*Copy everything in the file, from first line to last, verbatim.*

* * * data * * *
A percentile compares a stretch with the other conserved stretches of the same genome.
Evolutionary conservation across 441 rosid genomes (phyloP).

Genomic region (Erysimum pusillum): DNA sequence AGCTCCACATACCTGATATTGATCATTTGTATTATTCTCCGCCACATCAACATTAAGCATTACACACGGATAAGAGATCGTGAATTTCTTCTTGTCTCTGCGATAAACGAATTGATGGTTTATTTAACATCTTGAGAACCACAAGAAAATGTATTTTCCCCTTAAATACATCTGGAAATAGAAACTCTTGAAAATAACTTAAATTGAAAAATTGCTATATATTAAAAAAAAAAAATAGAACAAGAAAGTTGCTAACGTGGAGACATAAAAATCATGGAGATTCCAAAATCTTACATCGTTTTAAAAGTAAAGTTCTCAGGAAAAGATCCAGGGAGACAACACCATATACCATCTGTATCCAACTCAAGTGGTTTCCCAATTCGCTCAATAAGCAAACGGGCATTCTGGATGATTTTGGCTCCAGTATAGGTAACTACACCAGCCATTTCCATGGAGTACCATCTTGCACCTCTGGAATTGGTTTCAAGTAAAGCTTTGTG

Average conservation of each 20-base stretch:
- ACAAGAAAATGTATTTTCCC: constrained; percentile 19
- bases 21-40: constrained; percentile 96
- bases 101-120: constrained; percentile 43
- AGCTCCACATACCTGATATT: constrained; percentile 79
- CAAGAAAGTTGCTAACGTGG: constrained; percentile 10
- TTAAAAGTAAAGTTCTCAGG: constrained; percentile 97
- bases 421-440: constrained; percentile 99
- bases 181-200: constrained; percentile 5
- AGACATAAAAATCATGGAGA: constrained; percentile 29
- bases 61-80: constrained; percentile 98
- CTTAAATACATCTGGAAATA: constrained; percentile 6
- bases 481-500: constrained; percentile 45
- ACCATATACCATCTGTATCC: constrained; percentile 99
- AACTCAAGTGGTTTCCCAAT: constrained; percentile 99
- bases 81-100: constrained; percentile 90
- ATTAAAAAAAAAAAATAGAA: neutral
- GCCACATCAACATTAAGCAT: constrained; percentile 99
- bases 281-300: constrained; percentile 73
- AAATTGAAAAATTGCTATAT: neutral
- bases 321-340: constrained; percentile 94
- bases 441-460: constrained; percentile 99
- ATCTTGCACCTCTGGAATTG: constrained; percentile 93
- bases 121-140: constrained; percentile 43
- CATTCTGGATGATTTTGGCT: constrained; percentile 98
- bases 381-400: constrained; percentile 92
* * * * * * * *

A percentile compares a stretch with the other conserved stretches of the same genome.
Evolutionary conservation across 441 rosid genomes (phyloP).

Genomic region (Erysimum pusillum): DNA sequence AGCTCCACATACCTGATATTGATCATTTGTATTATTCTCCGCCACATCAACATTAAGCATTACACACGGATAAGAGATCGTGAATTTCTTCTTGTCTCTGCGATAAACGAATTGATGGTTTATTTAACATCTTGAGAACCACAAGAAAATGTATTTTCCCCTTAAATACATCTGGAAATAGAAACTCTTGAAAATAACTTAAATTGAAAAATTGCTATATATTAAAAAAAAAAAATAGAACAAGAAAGTTGCTAACGTGGAGACATAAAAATCATGGAGATTCCAAAATCTTACATCGTTTTAAAAGTAAAGTTCTCAGGAAAAGATCCAGGGAGACAACACCATATACCATCTGTATCCAACTCAAGTGGTTTCCCAATTCGCTCAATAAGCAAACGGGCATTCTGGATGATTTTGGCTCCAGTATAGGTAACTACACCAGCCATTTCCATGGAGTACCATCTTGCACCTCTGGAATTGGTTTCAAGTAAAGCTTTGTG

Average conservation of each 20-base stretch:
- ACAAGAAAATGTATTTTCCC: constrained; percentile 19
- bases 21-40: constrained; percentile 96
- bases 101-120: constrained; percentile 43
- AGCTCCACATACCTGATATT: constrained; percentile 79
- CAAGAAAGTTGCTAACGTGG: constrained; percentile 10
- TTAAAAGTAAAGTTCTCAGG: constrained; percentile 97
- bases 421-440: constrained; percentile 99
- bases 181-200: constrained; percentile 5
- AGACATAAAAATCATGGAGA: constrained; percentile 29
- bases 61-80: constrained; percentile 98
- CTTAAATACATCTGGAAATA: constrained; percentile 6
- bases 481-500: constrained; percentile 45
- ACCATATACCATCTGTATCC: constrained; percentile 99
- AACTCAAGTGGTTTCCCAAT: constrained; percentile 99
- bases 81-100: constrained; percentile 90
- ATTAAAAAAAAAAAATAGAA: neutral
- GCCACATCAACATTAAGCAT: constrained; percentile 99
- bases 281-300: constrained; percentile 73
- AAATTGAAAAATTGCTATAT: neutral
- bases 321-340: constrained; percentile 94
- bases 441-460: constrained; percentile 99
- ATCTTGCACCTCTGGAATTG: constrained; percentile 93
- bases 121-140: constrained; percentile 43
- CATTCTGGATGATTTTGGCT: constrained; percentile 98
- bases 381-400: constrained; percentile 92